When you visit Ushuaia, the southernmost city in the world, located in the south portion of Patagonia in Argentina, one of the highlights is Tierra del Fuego National Park and of course the incredible and unique Train of the End of the World, a historical railway that´s the origin of the city, because it was used for the old prison. But, let me start from the beginning.
TIERRA DEL FUEGO NATIONAL PARK: The excursion
The visit starts from your hotel when the guide stops for you at the lobby in your hotel. It will be around 8:30 in the morning, to start a short ride to the first stop which is the End of the World Station, the first step in our ride today. The station is the starting point for the southern railroad in the world. Yes, the FAF, Ferrocarril Austral Fueguino, or Fueguin Austral Railroad, which´s the best know as the Train of the End of the World starts there. The visit is optional, but a highlight. I suggest going and start this unique ride in the same trails as the prisoners who were looking for wood, to heat the old presidio.
This ride would be in an incredible landscape composed of forest, rivers, peatlands, and the ruins of an Indian settlement. But full of history too. A first stop is on the Macarena´s waterfall before going into the Tierra del Fuego National Park. Yes, the trail crosses the border and continues now into the national park. The last stop is the National Park Station when the train ends. You can take a the return ticket to the End of the World Station, or not. What I suggest is to take only a one-way trip and continue by bus, to see other areas in the park.
Once in the park, and back to your bus, you are going to see different species of vegetation for our pretty characteristic forest, something as bushes, beech trees, ñires, Indio’s beard, and flowers in an extension of 63.000 hectares. During our trip we will make different stops, to enjoy the panoramic views and take pictures.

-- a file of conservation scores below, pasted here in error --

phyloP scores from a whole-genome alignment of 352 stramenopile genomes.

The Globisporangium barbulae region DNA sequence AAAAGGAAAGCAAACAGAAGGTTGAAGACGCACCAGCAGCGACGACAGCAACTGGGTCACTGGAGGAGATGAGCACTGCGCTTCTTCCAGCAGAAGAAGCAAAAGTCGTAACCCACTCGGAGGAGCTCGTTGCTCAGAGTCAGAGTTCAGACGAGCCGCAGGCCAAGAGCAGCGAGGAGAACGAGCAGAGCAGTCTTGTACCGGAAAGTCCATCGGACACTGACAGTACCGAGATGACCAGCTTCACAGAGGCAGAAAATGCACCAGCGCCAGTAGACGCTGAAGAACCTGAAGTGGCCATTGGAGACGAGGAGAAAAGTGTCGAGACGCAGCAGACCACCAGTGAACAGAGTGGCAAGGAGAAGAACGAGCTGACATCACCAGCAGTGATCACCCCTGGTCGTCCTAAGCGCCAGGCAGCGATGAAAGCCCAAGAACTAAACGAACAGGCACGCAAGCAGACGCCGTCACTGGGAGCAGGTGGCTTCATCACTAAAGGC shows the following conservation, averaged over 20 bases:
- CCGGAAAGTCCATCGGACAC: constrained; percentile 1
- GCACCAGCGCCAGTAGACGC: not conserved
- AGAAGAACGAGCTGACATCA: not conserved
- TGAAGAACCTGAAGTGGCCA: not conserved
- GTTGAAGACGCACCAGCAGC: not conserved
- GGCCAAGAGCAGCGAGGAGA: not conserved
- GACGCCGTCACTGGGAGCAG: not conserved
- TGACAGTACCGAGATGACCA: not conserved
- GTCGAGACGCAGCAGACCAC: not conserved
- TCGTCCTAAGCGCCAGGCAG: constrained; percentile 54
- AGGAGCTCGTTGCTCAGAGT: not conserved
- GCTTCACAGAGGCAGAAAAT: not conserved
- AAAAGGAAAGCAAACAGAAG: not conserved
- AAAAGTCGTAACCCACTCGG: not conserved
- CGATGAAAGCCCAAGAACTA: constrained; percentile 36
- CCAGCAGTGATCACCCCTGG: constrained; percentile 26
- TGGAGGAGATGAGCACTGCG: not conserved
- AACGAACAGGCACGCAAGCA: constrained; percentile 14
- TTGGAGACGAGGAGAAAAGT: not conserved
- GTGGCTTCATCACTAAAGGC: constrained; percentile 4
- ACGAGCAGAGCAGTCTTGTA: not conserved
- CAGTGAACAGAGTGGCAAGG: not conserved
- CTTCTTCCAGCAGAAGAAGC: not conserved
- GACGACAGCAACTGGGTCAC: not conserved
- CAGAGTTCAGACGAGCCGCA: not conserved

The National Park was created in 1960, but in 1990 most of it was used as a protected reserve. Of the total of 63,000 hectares that make up the park, only an area of 2,000 is assigned for tourist use, the rest having the category of the strict nature reserve. There are many animals and vegetal species in the park. As in many of these southern Andean forests, lenga and ñire predominate in the place and dye everything green. Of course, if you travel in the autumn months, the landscape will turn reddish, and if it is in winter you will see it covered in snow. Tierra del Fuego is different all year round. Various animals live in the area, such as the fox, the guanaco, the incredible Andean condor, and a great diversity of birds and insects. During the 20th century, specimens of fauna from the northern hemisphere, such as muskrat, rabbit, and American beaver, were introduced to the island and have been acclimatized in an excellent way; the last two species cause serious disturbances in this national park. The Beaver was brought in to develop a strong furrier industry, but some factors did not allow it to be a success. The cold is not as cruel as in the northern hemisphere, with which the Beaver’s coat did not have the necessary quality, so the idea was abandoned sometime later, with the terrible idea of freeing the pairs of beavers, which reproduced quickly, causing a lot of damage to the flora of the park. The introduction of exotic trout was extremely detrimental to native fish as well, which were preyed upon by these species. The lakes and lagoons of the park have a remarkable salmonid population. The most important species is rainbow trout, which is why sport fishing is also an interesting attraction for lovers of this activity, which is strictly regulated within the park.
From there, we are going to go to Verde Lake and then to Lapataia Bay, places where you could see beaver dams and peatlands. Lapataia will be the last point of our visit and one end of the national park. Upon arrival, a sign indicates that it is the last point on National Route Number 3, which begins in Buenos Aires and ends there, after 3079 km of travel. A path allows to cross the area and to have a view of the Beagle Channel and a small port where some boats arrive. Indeed, it is also possible to reach the park by the sea. Etymologically, Lapataia comes from the Yagan language, and means “forest bay” or “wood bay.” Hunters, shellfish gatherers, and gatherers, of the Yámanas or Yagan ethnic groups, occupied its coasts, exploiting its biological resources
On our way back, we will stop on La Roca, to enjoy the wind of Patagonia and see a wonderful landscape. Then, the return to Ushuaia is around 1:30 pm approximately, so you have some free time for lunch and may combine the excursion with a good Beagle Channel Boat Navigation.
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